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Chronic upper abdominal symptoms

Clinical Discipline(s)/Organ System(s)
Digestive System, General Practice, Gastroenterology & Hepatology, Infectious Diseases, General Surgery
Progress Test Topic(s)
A 33 year old NZ European woman presents to her GP with fatigue, dyspepsia and acid reflux. Her symptoms have been slowly developing over the past couple of months. You take a history and examine her. After presenting your findings to the GP they ask you how you would like to manage her symptoms.
Progress Test-Type Questions:   Question 1 | Question 2
Applied Science for Medicine 
   - Anatomy of the gastrointestinal tract
   - Physiology of acid production in the stomach, function of the lower oesophageal sphincter and gallbladder
   - Iron, vitamin B12 and folate absorption
   - Pathophysiology of gallbladder disease, hiatus hernia
   - Genetic predisposition to gastric cancer
   - Progression of malignancy from pre-cancerous to cancerous to metastatic disease
   - Histopathology of oesophagitis, peptic ulcers and gastric cancer
   - Microbiological characteristics of Helicobacter pylori; diagnosis and treatment
   - Pharmacology of non-steroidal anti-inflammatory drugs, antacids, proton pump inhibitors, H2 antagonists, metoclopramide, oral bisphosphonates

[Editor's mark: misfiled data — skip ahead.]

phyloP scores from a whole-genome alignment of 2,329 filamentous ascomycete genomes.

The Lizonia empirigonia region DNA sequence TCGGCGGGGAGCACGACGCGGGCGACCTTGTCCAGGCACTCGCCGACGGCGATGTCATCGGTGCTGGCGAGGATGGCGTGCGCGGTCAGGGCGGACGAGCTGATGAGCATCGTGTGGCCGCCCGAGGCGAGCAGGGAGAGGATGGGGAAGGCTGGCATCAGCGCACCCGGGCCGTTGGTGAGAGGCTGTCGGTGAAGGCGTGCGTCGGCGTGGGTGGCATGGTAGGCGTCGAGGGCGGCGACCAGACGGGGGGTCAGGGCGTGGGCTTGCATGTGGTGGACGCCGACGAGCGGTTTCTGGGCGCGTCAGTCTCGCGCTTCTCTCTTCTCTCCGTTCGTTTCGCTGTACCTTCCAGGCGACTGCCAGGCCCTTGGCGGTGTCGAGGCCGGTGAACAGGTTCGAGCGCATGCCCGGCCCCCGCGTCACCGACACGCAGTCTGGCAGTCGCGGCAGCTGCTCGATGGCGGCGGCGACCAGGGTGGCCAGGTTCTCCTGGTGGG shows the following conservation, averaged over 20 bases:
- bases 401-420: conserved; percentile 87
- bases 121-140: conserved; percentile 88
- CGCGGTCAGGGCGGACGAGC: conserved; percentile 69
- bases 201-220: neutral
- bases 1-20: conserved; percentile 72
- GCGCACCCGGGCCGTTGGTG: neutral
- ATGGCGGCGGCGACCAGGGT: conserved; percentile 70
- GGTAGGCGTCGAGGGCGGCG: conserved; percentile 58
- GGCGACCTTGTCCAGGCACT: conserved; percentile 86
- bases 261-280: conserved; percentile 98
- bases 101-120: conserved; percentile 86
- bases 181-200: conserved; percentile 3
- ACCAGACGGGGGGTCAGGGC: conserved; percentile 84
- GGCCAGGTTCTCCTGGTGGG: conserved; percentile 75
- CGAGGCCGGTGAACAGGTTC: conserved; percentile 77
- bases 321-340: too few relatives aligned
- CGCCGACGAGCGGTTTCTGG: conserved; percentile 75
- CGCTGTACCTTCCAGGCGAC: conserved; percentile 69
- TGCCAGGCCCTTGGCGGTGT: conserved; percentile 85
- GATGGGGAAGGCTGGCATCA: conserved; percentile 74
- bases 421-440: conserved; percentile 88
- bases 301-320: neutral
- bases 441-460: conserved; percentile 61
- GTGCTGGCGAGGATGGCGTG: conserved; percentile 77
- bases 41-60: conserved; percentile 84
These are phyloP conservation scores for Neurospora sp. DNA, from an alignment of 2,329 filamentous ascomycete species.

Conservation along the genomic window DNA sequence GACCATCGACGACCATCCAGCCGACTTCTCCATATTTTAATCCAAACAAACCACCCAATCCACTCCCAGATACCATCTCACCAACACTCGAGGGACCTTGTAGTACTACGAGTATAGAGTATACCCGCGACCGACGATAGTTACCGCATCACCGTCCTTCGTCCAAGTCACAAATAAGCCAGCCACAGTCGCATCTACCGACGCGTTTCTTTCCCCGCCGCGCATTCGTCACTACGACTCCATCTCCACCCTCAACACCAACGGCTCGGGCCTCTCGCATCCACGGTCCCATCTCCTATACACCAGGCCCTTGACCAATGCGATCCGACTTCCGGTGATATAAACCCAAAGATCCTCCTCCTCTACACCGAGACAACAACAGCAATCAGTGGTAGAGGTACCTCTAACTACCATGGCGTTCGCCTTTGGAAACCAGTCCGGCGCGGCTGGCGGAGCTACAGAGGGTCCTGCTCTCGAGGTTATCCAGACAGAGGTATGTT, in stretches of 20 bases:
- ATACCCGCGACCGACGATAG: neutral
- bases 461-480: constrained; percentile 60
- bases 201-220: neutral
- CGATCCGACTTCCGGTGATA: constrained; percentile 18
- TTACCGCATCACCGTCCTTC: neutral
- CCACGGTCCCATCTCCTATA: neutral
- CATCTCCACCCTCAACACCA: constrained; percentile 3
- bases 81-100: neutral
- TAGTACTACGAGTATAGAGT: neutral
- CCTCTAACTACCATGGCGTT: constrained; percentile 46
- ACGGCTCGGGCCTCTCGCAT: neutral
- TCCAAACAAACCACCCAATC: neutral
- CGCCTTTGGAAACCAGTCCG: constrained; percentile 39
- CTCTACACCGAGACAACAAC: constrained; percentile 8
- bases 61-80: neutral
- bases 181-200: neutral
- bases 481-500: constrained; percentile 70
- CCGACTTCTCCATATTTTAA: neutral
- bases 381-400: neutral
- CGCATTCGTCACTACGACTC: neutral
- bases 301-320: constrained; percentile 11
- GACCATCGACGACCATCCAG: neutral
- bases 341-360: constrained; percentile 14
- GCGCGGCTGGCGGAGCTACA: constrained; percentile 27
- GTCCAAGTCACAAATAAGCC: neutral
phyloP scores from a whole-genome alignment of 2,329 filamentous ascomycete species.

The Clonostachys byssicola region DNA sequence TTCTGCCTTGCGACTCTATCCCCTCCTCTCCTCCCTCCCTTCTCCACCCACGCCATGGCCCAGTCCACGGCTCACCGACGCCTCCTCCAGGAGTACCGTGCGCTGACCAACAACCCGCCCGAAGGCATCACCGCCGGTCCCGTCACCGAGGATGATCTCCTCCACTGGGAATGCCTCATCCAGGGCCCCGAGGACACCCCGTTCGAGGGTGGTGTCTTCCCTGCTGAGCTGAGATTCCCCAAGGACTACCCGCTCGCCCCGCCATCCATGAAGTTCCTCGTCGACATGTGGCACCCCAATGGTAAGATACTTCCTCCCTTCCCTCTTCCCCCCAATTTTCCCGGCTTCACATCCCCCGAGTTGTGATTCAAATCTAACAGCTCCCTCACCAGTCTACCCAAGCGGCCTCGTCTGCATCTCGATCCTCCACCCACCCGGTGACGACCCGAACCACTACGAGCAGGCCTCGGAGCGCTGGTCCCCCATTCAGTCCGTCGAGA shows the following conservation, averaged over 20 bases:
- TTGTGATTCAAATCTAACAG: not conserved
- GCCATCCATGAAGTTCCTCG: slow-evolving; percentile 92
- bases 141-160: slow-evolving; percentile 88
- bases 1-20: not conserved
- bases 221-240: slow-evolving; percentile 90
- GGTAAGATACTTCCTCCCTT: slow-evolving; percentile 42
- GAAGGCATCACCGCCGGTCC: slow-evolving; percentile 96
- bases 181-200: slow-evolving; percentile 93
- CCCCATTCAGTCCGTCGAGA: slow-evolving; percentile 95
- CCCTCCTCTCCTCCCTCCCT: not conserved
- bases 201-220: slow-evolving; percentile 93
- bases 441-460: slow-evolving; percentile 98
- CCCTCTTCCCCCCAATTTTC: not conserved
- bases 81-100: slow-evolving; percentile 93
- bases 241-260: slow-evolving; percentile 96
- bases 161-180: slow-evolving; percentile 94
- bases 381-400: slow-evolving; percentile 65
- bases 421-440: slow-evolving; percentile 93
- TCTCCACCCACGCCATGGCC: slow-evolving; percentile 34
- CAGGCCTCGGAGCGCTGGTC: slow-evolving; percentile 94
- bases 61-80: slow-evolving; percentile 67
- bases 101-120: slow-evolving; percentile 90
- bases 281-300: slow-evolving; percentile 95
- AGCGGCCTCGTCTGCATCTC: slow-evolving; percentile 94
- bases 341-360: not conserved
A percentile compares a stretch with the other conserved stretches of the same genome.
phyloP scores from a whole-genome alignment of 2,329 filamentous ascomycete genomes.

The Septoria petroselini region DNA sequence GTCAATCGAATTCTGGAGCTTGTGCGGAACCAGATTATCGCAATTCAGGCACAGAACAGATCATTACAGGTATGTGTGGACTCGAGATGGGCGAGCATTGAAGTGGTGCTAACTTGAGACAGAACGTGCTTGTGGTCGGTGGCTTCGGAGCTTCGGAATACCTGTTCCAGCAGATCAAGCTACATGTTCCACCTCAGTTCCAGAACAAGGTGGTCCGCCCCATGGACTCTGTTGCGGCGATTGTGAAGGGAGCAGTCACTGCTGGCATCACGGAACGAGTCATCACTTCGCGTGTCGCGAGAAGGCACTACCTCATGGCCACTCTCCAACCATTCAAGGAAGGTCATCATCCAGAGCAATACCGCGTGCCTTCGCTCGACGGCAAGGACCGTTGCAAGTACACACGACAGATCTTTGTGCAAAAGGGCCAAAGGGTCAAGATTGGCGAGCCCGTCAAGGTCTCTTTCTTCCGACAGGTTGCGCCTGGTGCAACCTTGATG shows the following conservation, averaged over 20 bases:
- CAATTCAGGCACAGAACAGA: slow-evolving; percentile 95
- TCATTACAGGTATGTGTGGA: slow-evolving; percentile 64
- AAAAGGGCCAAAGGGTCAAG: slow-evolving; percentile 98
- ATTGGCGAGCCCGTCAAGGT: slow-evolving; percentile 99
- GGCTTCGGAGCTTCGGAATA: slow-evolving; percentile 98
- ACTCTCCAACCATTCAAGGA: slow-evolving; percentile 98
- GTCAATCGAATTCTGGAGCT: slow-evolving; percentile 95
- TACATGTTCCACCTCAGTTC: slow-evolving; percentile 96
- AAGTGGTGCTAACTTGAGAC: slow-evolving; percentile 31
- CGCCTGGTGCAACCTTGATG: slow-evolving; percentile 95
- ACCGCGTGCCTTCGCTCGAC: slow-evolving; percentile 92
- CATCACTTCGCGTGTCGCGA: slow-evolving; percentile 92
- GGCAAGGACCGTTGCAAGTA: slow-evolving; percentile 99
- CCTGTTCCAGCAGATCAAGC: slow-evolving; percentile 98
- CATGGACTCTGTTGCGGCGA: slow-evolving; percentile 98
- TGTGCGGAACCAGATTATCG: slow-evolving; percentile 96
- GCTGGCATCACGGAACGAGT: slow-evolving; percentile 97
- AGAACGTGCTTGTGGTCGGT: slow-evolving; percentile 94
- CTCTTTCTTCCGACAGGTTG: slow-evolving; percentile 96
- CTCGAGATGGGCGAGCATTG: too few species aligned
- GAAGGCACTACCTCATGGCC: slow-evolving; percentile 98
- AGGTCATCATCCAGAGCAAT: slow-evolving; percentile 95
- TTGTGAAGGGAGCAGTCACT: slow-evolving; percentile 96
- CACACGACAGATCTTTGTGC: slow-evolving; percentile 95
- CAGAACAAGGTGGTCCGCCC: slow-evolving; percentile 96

Clinical and Communication Skills 
   - Outline the dietary control advice in gastro-oesophageal reflux disease
   - History from the patient with fatigue (including possible psychological component, stress); recognise red flag symptoms
   - History from a patient with reflux, dyspepsia; recognise red flag symptoms
   - Perform an examination of the abdomen
   - Differential diagnosis of chronic upper abdominal symptoms
   - Indications for endoscopy, biopsy, abdominal ultrasound; complications of endoscopy
   - Interpret FBC, vitamin B12/ (B12 NZF link)levels,  folate levels , autoantibodies, Schillings test, urea breath testing, liver function tests
   - Recognise the morphological types of anaemia: microcytic, macrocytic, and normocytic
   - Management of H. pylori infection, peptic ulcer disease, dyspepsia, chronic abdominal pain, coeliac disease, pernicious anaemia
   - Risk factors for peptic ulcer disease, including alcohol history
   - Role of psychosocial assessment
   - Appropriate communication for discussing lifestyle including alcohol and weight loss
   - Structuring, framing and timing of consultation
Personal and Professional Skills 
   - Demonstrate an empathic approach to a patient with chronic symptoms
   - Time-management: taking a complex history in a primary care setting
   - Awareness of own relationship with alcohol
Hauora Māori 
   - Appropriate engagement and consultation with whānau
   - Cater for differential health literacy needs of Māori patients and whānau
   - Consideration of patient and whānau needs with regards to ‘breaking bad news
   - Consideration of access to cultural/spiritual support for patient and whānau
Population Health 
   - Economic and social impacts of fatigue
   - Epidemiology of H. pylori: prevalence, associations, treatment
   - Epidemiology of dyspepsia, pernicious anaemia, gastric cancer, gastro-oesophageal reflux disease
Conditions to be considered relating to this scenario
peptic ulcer disease, gastro-oesophageal reflux disease, H. pylori infection, non-steroidal anti-inflammatory drug use, gastritis, coeliac disease, irritable bowel syndrome, gallstones, pregnancy, pernicious anaemia
Less common but 'important not to miss'
ovarian carcinoma, gastric cancer, gastrointestinal lymphoma, pancreatitis
Zollinger-Ellison syndrome